Wednesday, August 30, 2017


Each year, we update the data from the College Board's Advanced Placement Program for the State of Idaho and for school districts and high schools. Advanced Placement coursework is the "gold standard" for rigor in high schools around the country.  Advanced Placement is by far the most popular program, and offers an unmatched set of challenging courses from which students can choose. 

Statewide AP Data

Here's the percentage of statewide AP exams given in districts around the state:

As you can see, Boise gave over a third of statewide exams, while enrolling about 9% of the state's students. In fact, Boise and West Ada (which has expanded its program recently) gave over half the exams in the state.

Insofar as student participation is concerned, here is the same comparison:

Again, Boise students took almost 30% of the statewide exams, with 9% of the students.

High School AP Exams and Senior Enrollment

However, a better way to judge whether students have access to and take advantage of rigorous coursework is to look at AP exams in comparison to enrollment in the district or for a particular high school. Let's have a look at the high school data.

The Washington Post's Challenge Index looks at data submitted by high schools around the country, and uses a ratio system to rank their efforts with rigor. It's a pretty simple comparison - the number of AP or IB exams given divided by the number of senior class graduates - if the ratio is higher than 1.0, the schools makes the list. For our comparison, we used the senior class enrollment for fall, 2016 (State Department of Education data) and AP exams (State Board of Education data).

Timberline and Boise were basically in a dead heat in 2017 in this comparison - Timberline's student participation grew significantly from 2016. Next was McCall, which has a thriving small-district AP program, followed by Capital and Wood River (Blaine County).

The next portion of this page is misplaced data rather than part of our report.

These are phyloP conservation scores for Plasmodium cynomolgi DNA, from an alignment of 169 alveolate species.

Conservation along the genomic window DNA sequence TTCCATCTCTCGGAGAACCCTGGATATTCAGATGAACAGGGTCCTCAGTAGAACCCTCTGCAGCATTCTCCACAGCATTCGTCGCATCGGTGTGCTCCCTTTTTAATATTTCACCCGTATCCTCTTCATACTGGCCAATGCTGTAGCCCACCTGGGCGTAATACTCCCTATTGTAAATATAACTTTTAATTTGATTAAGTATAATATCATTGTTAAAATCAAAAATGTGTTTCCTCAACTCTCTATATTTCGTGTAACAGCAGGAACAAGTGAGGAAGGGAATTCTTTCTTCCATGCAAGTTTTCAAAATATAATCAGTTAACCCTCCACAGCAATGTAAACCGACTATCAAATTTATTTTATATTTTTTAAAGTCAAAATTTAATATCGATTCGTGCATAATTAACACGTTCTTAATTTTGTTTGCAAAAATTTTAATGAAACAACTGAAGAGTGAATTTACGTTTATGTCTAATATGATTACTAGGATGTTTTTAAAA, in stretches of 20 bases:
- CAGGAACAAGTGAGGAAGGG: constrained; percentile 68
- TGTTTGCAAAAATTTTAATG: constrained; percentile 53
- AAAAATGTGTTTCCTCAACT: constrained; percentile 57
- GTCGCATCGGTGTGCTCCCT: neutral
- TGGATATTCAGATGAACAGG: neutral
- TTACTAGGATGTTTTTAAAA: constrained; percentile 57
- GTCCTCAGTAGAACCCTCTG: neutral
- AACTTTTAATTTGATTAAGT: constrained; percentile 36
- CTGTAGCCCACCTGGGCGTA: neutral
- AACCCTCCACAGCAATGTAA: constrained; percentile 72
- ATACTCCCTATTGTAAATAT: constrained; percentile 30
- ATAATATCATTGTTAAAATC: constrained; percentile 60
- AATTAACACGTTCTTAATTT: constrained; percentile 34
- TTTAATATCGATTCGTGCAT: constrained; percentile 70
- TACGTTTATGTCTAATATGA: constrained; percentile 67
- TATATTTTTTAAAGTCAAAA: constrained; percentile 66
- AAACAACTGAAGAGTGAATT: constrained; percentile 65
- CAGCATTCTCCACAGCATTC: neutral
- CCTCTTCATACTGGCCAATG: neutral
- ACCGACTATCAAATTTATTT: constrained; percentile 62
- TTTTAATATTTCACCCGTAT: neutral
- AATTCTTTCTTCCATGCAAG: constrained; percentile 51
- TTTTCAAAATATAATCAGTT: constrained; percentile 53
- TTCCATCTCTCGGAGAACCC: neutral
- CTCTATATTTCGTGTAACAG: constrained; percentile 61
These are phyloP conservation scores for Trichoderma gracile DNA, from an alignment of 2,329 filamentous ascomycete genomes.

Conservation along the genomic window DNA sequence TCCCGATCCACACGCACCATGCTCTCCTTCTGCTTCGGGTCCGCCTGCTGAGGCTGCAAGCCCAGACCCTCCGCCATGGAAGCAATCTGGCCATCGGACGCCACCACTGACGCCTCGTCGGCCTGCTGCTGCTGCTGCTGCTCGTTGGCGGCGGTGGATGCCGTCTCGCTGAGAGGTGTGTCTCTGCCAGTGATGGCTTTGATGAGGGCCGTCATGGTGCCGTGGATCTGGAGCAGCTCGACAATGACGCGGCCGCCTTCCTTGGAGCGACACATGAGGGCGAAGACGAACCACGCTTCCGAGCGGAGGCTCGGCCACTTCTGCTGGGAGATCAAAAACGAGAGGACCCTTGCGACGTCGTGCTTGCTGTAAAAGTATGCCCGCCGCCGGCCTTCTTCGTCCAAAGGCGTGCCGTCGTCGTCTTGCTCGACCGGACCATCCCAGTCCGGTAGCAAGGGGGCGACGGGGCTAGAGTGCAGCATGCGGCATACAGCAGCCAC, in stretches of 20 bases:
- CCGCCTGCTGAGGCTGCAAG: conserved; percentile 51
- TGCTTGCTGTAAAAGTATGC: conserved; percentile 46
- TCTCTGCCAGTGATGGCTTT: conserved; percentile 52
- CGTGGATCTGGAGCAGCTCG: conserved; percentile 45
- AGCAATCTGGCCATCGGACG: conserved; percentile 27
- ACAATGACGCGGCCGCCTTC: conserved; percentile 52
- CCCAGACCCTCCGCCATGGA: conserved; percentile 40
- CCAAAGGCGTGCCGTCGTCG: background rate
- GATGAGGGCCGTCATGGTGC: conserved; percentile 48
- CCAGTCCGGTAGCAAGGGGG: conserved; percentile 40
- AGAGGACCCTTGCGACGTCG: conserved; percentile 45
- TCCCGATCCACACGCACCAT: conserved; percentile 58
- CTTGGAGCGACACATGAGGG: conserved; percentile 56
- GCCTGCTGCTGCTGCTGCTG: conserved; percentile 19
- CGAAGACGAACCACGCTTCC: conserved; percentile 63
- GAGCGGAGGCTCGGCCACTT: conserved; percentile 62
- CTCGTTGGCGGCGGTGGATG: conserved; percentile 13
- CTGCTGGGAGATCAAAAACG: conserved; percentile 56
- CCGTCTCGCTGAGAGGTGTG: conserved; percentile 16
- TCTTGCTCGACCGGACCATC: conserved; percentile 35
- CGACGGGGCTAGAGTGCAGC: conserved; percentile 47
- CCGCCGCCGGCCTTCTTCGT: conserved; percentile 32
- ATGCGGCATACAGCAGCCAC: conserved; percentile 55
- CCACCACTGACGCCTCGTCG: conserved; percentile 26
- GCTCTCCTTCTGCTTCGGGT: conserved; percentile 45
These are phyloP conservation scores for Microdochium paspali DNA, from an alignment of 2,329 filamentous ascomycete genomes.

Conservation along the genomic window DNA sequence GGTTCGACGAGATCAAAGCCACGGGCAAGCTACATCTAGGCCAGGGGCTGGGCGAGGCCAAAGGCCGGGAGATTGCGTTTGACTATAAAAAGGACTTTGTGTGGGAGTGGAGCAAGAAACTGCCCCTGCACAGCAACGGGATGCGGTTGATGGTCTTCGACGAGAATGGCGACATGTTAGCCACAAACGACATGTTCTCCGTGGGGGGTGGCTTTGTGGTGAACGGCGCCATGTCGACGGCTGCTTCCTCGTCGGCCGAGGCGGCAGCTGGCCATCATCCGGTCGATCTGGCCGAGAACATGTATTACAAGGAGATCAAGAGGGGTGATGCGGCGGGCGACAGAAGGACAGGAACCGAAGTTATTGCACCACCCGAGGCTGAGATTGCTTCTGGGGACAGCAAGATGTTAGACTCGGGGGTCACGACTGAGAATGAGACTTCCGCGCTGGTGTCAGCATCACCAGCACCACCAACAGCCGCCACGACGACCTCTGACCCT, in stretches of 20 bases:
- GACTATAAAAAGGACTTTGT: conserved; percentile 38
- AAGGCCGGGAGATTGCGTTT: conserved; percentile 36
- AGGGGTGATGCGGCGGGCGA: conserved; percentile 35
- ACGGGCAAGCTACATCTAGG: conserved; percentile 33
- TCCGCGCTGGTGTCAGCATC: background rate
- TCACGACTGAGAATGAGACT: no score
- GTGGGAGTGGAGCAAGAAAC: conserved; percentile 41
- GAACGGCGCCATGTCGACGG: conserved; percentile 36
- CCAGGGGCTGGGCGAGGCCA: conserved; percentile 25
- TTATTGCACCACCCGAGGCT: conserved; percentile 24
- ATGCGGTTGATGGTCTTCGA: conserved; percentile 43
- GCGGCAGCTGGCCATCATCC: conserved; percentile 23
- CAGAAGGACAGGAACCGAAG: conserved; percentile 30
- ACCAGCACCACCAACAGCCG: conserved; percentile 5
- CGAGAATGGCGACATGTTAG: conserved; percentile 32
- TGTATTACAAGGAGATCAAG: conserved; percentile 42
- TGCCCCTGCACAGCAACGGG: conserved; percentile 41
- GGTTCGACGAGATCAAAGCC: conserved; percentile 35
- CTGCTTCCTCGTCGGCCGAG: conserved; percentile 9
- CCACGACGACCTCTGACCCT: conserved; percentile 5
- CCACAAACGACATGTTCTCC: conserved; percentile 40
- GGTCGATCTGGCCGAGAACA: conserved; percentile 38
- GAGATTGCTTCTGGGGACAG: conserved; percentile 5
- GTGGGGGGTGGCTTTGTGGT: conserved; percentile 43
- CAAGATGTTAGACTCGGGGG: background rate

Ridgevue is the Vallivue District's new high school (pretty amazing participation for a first-year school) Borah and Century (Pocatello) have long been fixtures on the Washington Post list, and are followed closely by Centennial (West Ada). Especially interesting are Vallivue, Caldwell  and Columbia (Nampa), three high schools with very high rates of free/reduced lunch, which nonetheless had relatively high exam numbers.

One special note - Coeur d'Alene Charter Academy is a charter school in northern Idaho, located within the boundaries of the Coeur d'Alene District. The school is not a comprehensive high school in our definition - percentages of free/reduced and Special Education students are quite low, and student enrollment numbers decline significantly as respective cohorts progress through the grades, so we have not included them in the charts. Nonetheless, it's important to note that CDA charter would be near the top in these charts if it was included.

Student Participation

We've struggled with how to characterize AP student participation. At one point, we used the total number of students divided by enrollment of juniors and seniors, but more and more sophomores are taking the exams. We thought about the four-year high school enrollment (used by the Idaho High School Activities Association for classification purposes), but very few 9th graders take AP exams in Idaho. Eventually, we settled on AP student participation divided by the number of enrolled sophs, juniors and seniors.

Again, Boise and Timberline have nearly 50% of students taking exams, followed by McCall-Donnelly at 39%. Then, within a couple of percentage points are Wood River, Century, Borah and Capital with about 1/3 of students participating. Centennial and Ridgevue are next, with another 11 schools between 21% and 15%. 

At one time, Advanced Placement coursework was reserved for the small number of students who met a "cutoff score" on an assessment, as identified by districts or schools. With the adoption of the AVID program and a new philosophy of encouragement for students wanting tot take the AP challenge, the percentage of students taking at least one exam has changed. Using our new standard of  exam participants divided by 10th-12th enrollment, here's what we have seen in Boise.

A significant change, to be sure. Many more Boise students are taking advantage of the opportunity to experience rigorous coursework and take challenging, college-level assessments. 

Next, a look behind the Advanced Placement exam numbers in the Boise District.